The trick here is that Phoebe Atwood Taylor was also Alice Tilton, so she shows up twice, in the same year.  She was quite the prolific crime writer in the 1930s and 1940s, and one of the preeminent American representatives of both screwball and local color fiction fiction.  She was a true American original, a Grandma Moses of murder (except, well, a heckuva lot younger).

The cause of Margaret Scherf has been taken up by Rue Morgue Press, a great advocate for the zany mystery. John Dickson Carr was better known for his frights than his chuckles, but any Carr fan will tell you that there is plenteous humor in Carr's books.  The Blind Barber has long been considered a classic of mirthful mystery.  Jonathan Latimer and Norbert Davis (and to some extent Craig Rice) represent the more hard-boiled side of screwball.

There's probably another set that could be devoted to "Couples" mystery, what do you think?  Of course The Thin Man is already in the Dashiell Hammett set, but there are other notable examples.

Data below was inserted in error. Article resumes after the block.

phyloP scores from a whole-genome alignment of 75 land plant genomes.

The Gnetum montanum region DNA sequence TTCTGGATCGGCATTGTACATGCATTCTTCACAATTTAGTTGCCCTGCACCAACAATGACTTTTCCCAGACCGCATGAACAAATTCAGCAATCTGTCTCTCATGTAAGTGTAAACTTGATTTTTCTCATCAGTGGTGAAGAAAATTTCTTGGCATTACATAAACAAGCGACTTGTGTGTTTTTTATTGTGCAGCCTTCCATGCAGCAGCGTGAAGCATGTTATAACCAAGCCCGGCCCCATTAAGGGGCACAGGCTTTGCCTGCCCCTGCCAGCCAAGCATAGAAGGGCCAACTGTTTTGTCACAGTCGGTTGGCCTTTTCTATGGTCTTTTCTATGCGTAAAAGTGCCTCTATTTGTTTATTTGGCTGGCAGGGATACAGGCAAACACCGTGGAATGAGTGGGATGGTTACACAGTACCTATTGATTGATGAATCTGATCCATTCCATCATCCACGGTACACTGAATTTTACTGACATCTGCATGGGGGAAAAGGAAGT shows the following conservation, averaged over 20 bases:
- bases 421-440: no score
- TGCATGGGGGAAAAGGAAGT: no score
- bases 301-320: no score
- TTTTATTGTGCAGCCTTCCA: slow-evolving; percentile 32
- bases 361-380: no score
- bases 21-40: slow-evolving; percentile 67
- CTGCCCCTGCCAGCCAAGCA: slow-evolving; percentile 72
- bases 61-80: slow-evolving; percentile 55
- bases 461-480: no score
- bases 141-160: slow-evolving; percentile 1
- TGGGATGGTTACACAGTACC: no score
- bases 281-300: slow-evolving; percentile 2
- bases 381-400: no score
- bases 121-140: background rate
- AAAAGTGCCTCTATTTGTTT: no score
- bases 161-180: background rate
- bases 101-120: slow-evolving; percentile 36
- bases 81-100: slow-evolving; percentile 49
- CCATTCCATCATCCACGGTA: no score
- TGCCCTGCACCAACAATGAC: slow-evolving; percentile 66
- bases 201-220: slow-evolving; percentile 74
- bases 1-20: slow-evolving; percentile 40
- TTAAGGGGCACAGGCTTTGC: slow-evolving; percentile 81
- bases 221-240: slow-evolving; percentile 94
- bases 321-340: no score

There also should be, ideally, a 1940s set of detective novels, because the classical tradition was still strong in that decade.  Represented here should be authors like Elizabeth Daly, as Dean James mentioned on the previous post, Hake Talbot (1944), whose Rim of the Pit is widely-loved by locked room mystery fans; and Craig Rice yet again, for her wonderful Home Sweet Homicide (1944).

At least we now have LOA a-twitter!  I've known that someone connected to LOA, in addition to Sarah Weinman, reads this blog, because my discussion of Dashiell Hammett's short stories is sited here.

15 comments:

  1. I read Headed for a Hearse not too long ago. Very amusing and very entertaining.